Transformational Gardening

Disclaimer: Foraging can be fun, rewarding and provide health benefits. As a novice forager, I will be sharing my foraging experiences. However, in order to be safe, always consult with local foraging experts and guidebooks before beginning foraging. Children should learn to forage safely by being guided by experienced adults. Never ingest anything unless you are certain of the identification and safety of the plant. Some plant species are inedible and some are poisonous.

Field Pennycress (Thlaspi arvense)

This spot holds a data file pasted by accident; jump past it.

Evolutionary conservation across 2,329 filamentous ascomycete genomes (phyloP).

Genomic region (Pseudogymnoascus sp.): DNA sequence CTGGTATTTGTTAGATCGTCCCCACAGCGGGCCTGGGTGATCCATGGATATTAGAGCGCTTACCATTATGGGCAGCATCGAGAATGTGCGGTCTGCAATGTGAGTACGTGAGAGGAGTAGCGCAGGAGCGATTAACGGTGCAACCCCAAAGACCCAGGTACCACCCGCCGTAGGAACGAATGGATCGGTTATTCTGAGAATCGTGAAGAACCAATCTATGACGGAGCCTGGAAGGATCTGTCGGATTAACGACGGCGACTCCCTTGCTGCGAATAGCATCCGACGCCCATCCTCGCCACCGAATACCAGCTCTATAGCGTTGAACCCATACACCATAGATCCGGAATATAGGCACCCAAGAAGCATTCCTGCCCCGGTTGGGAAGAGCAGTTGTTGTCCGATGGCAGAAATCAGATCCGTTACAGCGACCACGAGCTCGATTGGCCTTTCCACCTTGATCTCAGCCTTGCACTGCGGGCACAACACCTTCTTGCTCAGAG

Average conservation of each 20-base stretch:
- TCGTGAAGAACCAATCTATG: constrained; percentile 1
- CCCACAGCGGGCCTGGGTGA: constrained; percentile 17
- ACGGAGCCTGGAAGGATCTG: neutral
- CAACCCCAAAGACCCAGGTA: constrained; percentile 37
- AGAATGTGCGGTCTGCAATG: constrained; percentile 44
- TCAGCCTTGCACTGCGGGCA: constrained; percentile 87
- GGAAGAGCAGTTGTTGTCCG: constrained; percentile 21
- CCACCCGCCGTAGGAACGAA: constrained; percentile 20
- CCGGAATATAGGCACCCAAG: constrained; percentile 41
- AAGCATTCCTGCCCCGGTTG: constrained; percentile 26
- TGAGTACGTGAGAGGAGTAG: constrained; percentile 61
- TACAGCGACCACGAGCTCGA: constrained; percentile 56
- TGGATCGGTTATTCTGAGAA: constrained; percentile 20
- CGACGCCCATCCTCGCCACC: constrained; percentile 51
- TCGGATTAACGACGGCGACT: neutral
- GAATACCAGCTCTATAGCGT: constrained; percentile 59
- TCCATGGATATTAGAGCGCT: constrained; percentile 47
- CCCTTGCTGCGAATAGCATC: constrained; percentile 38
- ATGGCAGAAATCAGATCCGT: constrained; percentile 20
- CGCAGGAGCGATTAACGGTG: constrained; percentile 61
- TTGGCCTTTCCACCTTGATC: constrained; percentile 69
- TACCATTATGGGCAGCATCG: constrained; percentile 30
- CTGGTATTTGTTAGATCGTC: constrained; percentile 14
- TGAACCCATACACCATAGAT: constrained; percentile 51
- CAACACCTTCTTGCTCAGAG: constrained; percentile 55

: Images
Date Location Notes Images
June 3, 2012 Southeastern, New Hampshire The seed pods on Field Pennycress are many times bigger than the similar-shaped pods on Field Pepperweed (Lepidium campestre) and Virginia Pepperweed (Lepidium virginicum). After I keyed out this plant for identification, I was still left with several possible mustard genuses. I went through those possibilities to be sure that I had the correct ID. It would have been easier had I counted the number of seeds in the seed pods.
  • Fruit is a silicle (up to 3 times as long as wide).
  • Silicle not inflated.
  • Silicle compressed at right angles to the septum. (By the way, I can’s believe I even know what the words “silicle” and “septum” mean!)
  • Leaves not confined to the base of the plant.
  • Silicle with four seeds. I did not know this, so I had to key out the genus: Lepidium and Iberis to confirm that it did not have 2 seeds.
  • Flower petals all of similar size.
  • Silicle is oval.